ESRX’ new DMARD formulary points to slowing US sales for Humira(ABBV) and Enbrel(AMGN), with outright sales declines possible. Cimzia(UCB) and Simponi(JNJ) are beneficiaries

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Richard Evans / Scott Hinds / Ryan Baum / Hardy Evans

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@SSRHealth

September 11, 2016

ESRX’ new DMARD formulary points to slowing US sales for Humira(ABBV) and Enbrel(AMGN), with outright sales declines possible. Cimzia(UCB) and Simponi(JNJ) are beneficiaries

  • US net price gains on Humira and Enbrel have accelerated, with the companies’ pricing actions moving nearly in lock-step. These two brands alone account for as much as half of total US Rx market net price inflation through 1Q16. As we argued in June, these realities compel formulary managers to offer their plan sponsors options for pushing back
  • Last Thursday, ESRX announced its ‘Inflammatory Conditions Care Value Program’ which is intended to shift newly diagnosed patients to the least expensive DMARD[1]s on offer. Importantly, the program is awarding business to DMARD brands one disease type at a time, rather than awarding the entire DMARD category. This gives legitimate alternatives like Cimzia and Simponi – who are approved for the major DMARD indications but not for the entire breadth of indications (like Humira) – a fair shot at winning formulary positions for the diseases in their labels
  • Obviously it is to the dominant players’ (ABBV, AMGN) benefit that the program is limited to newly diagnosed patients, and makes no attempt to pressure existing patients to switch. However, because annual quit rates on Humira and Enbrel are circa 10%, losing newly diagnosed patients in any of the larger DMARD indications likely would result in outright volume declines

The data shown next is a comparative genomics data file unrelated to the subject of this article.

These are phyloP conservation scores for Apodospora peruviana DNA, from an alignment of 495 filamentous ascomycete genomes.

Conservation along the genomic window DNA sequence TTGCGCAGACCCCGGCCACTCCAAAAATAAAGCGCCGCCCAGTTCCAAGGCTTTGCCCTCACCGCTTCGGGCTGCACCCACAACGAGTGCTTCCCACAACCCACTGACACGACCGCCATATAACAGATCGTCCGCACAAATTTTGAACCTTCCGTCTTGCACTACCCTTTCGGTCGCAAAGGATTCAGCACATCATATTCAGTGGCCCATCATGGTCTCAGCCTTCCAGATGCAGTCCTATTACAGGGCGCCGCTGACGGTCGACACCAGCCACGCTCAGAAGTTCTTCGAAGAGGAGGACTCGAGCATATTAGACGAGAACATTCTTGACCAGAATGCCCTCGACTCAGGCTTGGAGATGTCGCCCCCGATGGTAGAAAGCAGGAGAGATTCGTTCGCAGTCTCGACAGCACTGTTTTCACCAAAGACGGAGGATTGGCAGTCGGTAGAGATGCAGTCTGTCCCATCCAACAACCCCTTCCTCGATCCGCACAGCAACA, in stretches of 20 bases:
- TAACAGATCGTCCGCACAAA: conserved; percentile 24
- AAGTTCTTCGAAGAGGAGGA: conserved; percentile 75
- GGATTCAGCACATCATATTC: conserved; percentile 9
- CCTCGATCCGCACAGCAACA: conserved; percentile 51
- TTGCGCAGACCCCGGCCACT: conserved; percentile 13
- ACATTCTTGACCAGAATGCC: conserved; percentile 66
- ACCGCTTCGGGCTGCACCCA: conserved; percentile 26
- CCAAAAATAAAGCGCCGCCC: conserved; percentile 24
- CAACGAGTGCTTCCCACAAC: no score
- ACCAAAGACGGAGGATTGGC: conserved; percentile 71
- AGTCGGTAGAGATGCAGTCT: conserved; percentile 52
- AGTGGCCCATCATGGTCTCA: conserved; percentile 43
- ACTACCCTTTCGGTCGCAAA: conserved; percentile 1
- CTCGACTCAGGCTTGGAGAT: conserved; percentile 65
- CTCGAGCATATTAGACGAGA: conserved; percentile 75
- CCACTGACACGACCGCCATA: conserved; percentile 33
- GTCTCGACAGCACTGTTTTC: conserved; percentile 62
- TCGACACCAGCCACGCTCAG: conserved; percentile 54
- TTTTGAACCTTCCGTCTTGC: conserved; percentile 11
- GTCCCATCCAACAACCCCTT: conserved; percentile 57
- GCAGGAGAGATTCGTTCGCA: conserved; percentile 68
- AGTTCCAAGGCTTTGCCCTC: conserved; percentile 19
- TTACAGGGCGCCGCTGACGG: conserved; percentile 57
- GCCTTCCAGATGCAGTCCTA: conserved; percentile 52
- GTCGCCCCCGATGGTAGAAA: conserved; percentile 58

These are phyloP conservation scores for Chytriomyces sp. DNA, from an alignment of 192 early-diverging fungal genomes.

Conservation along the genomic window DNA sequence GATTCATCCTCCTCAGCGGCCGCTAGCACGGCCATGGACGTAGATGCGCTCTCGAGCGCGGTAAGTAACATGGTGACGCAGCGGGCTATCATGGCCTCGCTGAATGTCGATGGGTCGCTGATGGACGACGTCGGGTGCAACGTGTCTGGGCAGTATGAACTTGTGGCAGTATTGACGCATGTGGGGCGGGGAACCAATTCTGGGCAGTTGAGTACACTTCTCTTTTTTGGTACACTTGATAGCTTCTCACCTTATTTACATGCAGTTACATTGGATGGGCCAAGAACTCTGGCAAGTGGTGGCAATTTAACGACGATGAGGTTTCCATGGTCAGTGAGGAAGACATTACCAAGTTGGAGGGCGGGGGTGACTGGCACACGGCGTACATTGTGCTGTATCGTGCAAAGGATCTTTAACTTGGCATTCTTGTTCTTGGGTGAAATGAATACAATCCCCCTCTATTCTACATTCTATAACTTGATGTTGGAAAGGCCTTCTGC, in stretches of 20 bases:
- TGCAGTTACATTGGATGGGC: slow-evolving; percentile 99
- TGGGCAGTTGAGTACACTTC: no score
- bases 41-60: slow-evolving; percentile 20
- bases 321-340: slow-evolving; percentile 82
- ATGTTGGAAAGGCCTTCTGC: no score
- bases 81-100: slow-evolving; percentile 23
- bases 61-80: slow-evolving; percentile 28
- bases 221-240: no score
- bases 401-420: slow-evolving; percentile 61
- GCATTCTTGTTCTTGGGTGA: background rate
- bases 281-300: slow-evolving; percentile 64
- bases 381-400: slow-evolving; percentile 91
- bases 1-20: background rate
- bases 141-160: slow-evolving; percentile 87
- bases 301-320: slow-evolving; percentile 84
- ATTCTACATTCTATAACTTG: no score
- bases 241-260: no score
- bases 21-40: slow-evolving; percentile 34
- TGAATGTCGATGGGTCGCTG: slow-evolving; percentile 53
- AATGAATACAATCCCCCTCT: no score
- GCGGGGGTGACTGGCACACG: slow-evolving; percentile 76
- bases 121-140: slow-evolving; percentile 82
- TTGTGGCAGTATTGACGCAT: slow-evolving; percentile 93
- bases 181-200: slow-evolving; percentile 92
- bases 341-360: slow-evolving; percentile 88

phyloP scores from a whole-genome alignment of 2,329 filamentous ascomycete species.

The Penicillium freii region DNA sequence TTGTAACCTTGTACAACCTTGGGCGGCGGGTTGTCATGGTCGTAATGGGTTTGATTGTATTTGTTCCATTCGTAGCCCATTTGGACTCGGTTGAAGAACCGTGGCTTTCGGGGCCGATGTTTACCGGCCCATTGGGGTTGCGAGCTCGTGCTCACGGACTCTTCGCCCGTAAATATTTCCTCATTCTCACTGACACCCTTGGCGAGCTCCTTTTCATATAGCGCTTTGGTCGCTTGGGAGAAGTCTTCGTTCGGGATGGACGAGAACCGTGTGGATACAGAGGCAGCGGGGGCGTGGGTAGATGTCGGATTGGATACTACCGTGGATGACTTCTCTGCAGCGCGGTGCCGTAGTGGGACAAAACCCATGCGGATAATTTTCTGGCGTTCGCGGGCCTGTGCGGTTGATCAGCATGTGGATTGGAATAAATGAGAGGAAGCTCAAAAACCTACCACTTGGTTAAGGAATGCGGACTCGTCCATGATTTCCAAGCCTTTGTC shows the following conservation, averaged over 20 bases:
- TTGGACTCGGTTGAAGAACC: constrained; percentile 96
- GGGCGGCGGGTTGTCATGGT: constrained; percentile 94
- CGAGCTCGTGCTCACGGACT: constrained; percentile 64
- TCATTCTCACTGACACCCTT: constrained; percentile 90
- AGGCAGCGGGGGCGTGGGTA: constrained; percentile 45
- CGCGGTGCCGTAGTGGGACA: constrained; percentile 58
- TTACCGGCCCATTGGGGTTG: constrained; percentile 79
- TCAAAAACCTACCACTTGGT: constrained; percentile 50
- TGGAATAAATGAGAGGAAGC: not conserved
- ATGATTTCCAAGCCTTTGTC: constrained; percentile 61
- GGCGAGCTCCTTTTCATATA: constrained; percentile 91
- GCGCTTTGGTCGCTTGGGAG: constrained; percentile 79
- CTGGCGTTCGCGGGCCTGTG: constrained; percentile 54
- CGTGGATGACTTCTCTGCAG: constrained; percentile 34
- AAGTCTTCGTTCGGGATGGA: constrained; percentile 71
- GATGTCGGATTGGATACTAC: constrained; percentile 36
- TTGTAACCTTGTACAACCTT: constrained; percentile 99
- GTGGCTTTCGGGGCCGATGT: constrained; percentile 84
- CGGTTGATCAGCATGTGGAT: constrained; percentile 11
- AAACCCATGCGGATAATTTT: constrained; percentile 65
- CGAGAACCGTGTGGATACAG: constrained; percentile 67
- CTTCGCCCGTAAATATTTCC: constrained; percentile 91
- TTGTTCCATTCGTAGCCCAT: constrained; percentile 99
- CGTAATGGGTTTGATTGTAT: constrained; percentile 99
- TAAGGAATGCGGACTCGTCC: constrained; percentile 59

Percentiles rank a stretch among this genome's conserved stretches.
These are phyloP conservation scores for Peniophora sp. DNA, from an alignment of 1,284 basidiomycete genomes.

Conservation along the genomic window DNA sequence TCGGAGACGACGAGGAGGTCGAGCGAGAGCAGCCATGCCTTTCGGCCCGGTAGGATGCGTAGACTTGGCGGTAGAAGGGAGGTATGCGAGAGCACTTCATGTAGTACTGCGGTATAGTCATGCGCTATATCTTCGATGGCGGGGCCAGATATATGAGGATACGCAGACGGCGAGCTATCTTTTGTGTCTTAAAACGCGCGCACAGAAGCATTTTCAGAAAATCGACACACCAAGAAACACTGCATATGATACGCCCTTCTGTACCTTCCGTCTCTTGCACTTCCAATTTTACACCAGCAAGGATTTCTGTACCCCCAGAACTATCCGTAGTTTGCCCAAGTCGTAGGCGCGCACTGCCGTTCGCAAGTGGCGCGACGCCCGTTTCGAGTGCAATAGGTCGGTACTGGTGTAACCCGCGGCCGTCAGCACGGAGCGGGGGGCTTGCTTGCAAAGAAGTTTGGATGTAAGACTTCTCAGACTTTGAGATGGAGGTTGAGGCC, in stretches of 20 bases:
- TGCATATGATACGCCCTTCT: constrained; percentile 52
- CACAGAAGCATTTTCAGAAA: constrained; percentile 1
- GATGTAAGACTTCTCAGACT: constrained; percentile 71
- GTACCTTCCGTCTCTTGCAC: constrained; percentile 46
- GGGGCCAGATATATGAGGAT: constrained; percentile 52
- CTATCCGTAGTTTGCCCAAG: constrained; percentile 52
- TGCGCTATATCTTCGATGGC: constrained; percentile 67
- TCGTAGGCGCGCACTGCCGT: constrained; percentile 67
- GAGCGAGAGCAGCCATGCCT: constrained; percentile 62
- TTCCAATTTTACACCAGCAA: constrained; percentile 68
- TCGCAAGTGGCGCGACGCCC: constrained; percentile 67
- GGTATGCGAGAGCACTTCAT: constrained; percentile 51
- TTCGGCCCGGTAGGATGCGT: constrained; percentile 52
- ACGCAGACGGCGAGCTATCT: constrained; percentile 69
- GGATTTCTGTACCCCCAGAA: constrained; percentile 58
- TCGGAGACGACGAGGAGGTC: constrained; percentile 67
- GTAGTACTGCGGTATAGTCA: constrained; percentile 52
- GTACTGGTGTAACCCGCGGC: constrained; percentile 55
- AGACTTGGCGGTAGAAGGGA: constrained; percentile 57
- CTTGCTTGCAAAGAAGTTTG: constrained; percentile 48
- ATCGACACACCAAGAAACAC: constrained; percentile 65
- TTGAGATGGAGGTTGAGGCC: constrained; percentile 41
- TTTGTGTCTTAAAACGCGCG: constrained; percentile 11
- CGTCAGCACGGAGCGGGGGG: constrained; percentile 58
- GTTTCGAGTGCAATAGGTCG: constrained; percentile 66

• ABBV is most at risk; in worst-case scenario where ABBV loses all newly diagnosed patients and has no change in net price, 2020 total-company revenue consensus is roughly 28% too high. Under the same assumptions, AMGN’s 2020 total-company revenue consensus would be roughly 8% too high
  • Being focused to newly diagnosed patients, the ESRX program primarily affects first-line therapy, i.e. the anti-TNF’s (Humira, Enbrel, Remicade, Cimzia, Simponi). Remicade is unlikely to benefit because of its IV route of administration (the other 4 anti-TNFs are administered subcutaneously), and also because of its higher attrition rate relative to Humira and Enbrel. This leaves Cimzia and Simponi as the key beneficiaries

Where we’re BULLISH: Biopharma companies with undervalued pipelines (e.g. AMGN, BAYER, BMY, GILD, ROCHE, SHPG, SNY, VRTX); Biopharma companies with pending major product approvals (e.g. ACAD, ADMA, ALIOF, BIIB, CHMA, CLVS, CPRX, CTIC, GILD, ICPT, JAZZ, LLY, LPCN, MRK, NVO, OCUL, PTCT, SRPT, TEVA, ZSPH); SNY on sales potential for Praluent (alirocumab); CNC, MOH and WCG on bullish prospects for Medicaid HMOs; and, DVA and FMS for the likely gross margin effects of generic forms of Epogen